Angelica Lisk-Hann is a Black stunt coordinator in a snow-white industry

Stunt coordinator Angelica Lisk-Hann stunts in her vehicle while discussing being Black in the Canadian film industry
Nick Lachance

Angelica Lisk-Hann has been bruised, concussed, pierced and “kicked in the lady parts.” Those are the hits that come with being a stunt performer. So too is seeing white people wear Blackface.

“Painting down” is the expression that’s used for the very common practice in the film and television industry, when a stunt performer is made up to look like an actor from another race or given some richer foundation to take on a darker complexion, as even Lisk-Hann has done. It happens because there haven’t been many Black stunt performers ready to take on piecemeal work in an industry that largely casts white.

Lisk-Hann, who is Canada’s first Black woman stunt coordinator, discussed the ways the Canadian film industry could amend that on the NOW What podcast, suggesting new hiring practices while recognizing the barriers that still make it difficult to find and hold onto diverse talent in the field.

She is a rarity in an industry filled with white men who often hail from sports, horseback riding or race car driving. She’s been performing stunts for almost 25 years, her credits ranging from Degrassi, Alien vs. Predator, X-Men: Dark Phoenix and the upcoming Transformers: Rise Of The Beasts. And she got into this line of work incidentally.

Lisk-Hann, who is nominated for Best Stunt Coordination at the Canadian Screen Awards for her work on The Retreat, got into this business pursuing acting. She even has a few small roles on her resumé. “I wanted my own show,” she says.

Stunt coordinator Angelica Lisk-Hann stunts in her vehicle while discussing being Black in the Canadian film industry
Nick Lachance

It was on the set of the 1998 Dave Chappelle comedy Half-Baked that stunt coordinator Branko Racki told her she was only okay as an actor. But he saw her potential as a stunt performer who could help fill in for the industry’s lack of melanin. He also recognized her physical ability.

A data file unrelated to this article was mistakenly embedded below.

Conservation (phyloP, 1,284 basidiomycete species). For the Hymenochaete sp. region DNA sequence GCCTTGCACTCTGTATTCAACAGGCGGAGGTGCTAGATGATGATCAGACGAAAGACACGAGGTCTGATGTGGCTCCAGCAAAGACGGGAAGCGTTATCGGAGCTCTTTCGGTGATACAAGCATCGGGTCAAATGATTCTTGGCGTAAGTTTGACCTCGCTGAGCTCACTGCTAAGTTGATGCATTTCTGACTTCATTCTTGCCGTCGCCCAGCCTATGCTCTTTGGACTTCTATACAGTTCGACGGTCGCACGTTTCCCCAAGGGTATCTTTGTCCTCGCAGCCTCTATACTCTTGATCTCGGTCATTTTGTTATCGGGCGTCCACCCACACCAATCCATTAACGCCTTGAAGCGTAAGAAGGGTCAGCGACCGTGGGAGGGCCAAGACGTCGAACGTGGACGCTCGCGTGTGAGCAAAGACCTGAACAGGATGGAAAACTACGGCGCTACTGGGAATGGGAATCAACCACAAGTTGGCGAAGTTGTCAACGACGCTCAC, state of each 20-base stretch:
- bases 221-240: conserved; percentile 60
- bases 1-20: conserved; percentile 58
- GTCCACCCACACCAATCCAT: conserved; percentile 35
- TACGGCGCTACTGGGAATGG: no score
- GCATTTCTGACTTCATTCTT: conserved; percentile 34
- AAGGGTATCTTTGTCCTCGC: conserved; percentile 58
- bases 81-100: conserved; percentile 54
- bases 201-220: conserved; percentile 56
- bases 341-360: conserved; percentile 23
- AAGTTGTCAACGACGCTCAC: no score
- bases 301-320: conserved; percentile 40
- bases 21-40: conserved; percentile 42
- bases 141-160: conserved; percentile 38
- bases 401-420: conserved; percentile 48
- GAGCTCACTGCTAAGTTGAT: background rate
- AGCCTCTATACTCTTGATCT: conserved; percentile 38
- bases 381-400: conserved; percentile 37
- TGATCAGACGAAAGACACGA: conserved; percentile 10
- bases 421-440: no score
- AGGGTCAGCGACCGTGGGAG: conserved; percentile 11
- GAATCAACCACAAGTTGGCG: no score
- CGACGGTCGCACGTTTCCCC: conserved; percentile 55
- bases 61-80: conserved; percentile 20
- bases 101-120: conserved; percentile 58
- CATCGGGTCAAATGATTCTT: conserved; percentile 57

Prior to pursuing the screen, Lisk-Hann went through gymnastics, was an Olympic hopeful for track and field and played a lot of team sports. She was also a snowboarder, which she blames on growing up in Trenton, Ontario. “Not a lot of Black girls at that time were snowboarding.”

Half-Baked is where she got her start as a stunt performer. And as the credits and bruises piled up, she worked her way up to stunt coordinator, going from the rare Black woman who can fall off a chair on demand to the woman who hires all the diverse talent to fill in those roles.

But filling in those roles isn’t easy, and Lisk-Hann says that she would never put anyone’s safety at risk just to hire a performer for their colour.

But she also takes it upon herself to correct the landscape by mentoring new talent, while advocating for the industry to provide more training and opportunity. “If stunt coordinators would hire these people for more than just when they double one actor, they could have a career in this business and they would stay in,” says Lisk-Hann. She suggests stunt coordinators shouldn’t just be targeting according to a specific need but just keep in mind to hire women and BIPOC for other roles like safety crew. That way they fulfill common needs on sets and also jump in to double when needed. “Give them an opportunity to make a living.”

Stunt coordinator Angelica Lisk-Hann stunts in her vehicle while discussing being Black in the Canadian film industry
Nick Lachance

Listen to NOW What podcast for the rest of our conversation on the fight for opportunity, working with unions that tend to protect the old guard and Lisk-Hann’s Canadian Screen Award nomination for her work on The Retreat in the Best Stunt Coordination category, which she had a leading role in creating.

@justsayrad

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